Tuesday, June 17, 2008

One Nation, Under CASAS

The US Flag flying over the CASAS Summer Institute at Town & County, San Diego

Greetings from the CASAS Summer Institute in San Diego. I attended a day-long workshop entitled "CASAS: Beyond Implementation for ELL/ESL". The workshop leaders talked about the relationship between CASAS Competencies (updated June 2008)and Basic Skill Content Standards for Reading and Listening.

Although the workshop focused mostly on ESL classrooms, the workshop information can be applied to Citizenship classes.

For example, when a Citizenship student takes the 973S (Citizenship Interview Test) and correctly responds to a question about their eligibility for Citizenship, they are demonstrating the CASAS Competency 5.3.6: interpret information or identify requirements for establishing residency or obtaining citizenship.

This Competency is further re-inforced when they take CASAS "Life and Work" tests (27R-187R) in which they identify various forms of ID from Social Security Numbers to Driver Licenses to Green Cards to a sign about Fingerprinting to a long narrative about voting (see sample tests).

Furthermore, the student is demonstrating the Basic Content Standards of interpreting simple (R4.6) and complex form (R4.7) and comprehending single-step instructions (L5.4).

Althought it wasn't discussed during the workshop, the CASAS Competencies and Basic Content Standards can be further strengthened if a school participates in CASAS EL Civics program, particularly COAPPS 40.6: Respond to questions about the history and government of the United States in order to be successful in the naturalization process. This COAPPS includes a mock Citizenship interview--a TREMENDOUS amount of work--but all the ESL students really benefit from interview preparation during which they must quickly master multiple language skills.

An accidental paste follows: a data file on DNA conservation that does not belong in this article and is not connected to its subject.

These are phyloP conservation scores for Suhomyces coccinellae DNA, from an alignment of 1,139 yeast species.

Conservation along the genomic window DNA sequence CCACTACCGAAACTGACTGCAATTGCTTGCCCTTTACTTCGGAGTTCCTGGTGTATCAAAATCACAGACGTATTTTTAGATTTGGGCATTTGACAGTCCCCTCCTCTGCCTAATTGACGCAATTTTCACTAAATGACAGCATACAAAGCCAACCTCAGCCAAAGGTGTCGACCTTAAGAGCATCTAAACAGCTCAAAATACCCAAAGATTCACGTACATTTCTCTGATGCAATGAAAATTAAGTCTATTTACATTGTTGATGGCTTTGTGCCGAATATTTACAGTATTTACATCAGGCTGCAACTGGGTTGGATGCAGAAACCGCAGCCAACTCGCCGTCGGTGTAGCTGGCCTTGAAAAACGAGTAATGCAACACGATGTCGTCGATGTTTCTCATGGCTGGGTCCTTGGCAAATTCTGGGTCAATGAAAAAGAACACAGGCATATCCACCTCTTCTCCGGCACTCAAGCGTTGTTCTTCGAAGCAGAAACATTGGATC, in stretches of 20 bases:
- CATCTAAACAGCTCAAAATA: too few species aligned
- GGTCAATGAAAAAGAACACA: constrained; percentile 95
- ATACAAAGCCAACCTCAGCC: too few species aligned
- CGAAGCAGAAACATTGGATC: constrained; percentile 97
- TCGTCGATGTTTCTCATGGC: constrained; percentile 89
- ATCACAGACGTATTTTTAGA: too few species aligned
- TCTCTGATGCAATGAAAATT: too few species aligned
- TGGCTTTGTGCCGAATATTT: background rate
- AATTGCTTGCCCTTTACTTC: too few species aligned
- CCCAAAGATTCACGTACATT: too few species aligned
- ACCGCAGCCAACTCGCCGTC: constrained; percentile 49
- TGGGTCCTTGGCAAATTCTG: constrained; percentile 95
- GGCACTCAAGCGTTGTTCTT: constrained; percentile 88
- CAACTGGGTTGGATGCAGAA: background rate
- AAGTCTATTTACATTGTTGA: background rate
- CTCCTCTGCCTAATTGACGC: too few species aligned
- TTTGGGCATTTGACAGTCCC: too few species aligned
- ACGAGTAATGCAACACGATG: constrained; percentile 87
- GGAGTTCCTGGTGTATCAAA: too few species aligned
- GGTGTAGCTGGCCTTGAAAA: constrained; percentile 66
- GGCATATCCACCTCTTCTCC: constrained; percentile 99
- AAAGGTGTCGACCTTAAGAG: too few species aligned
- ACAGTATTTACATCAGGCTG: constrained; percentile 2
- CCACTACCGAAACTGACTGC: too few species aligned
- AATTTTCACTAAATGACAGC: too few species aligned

Although, it seems that the only thing more boring than taking a test is talking about a test, the information was quite interesting, especially the info about the new listening tests and etests (computerized tests)--no more bubbling, just click,click,click!

After the workshop, I wandered over to the Resource and Technology room. I was very impressed by the The CASAS resource QuickSearch lists more than 2000 print, audio, visual and computer-based instructional materials, and correlates them to the CASAS Competencies. I also reviewed the updated CASAS Bibliography of Citizenship Materials and took an CASAS etest. But I really got excited about the Reading for Citizenship Tests (951R/9512R,951RX/952RX) and will try to convince our school CASAS administrator to adopt these tests (see pg 28 in the CASAS Catalog).

I am really looking forward to Thursday when an USCIS officer from Laguna Niguel talks about the new 100Qs. If you have any questions, email uscitizenpod@gmail.com.

Final question: What does the acronym C.A.S.A.S. mean?

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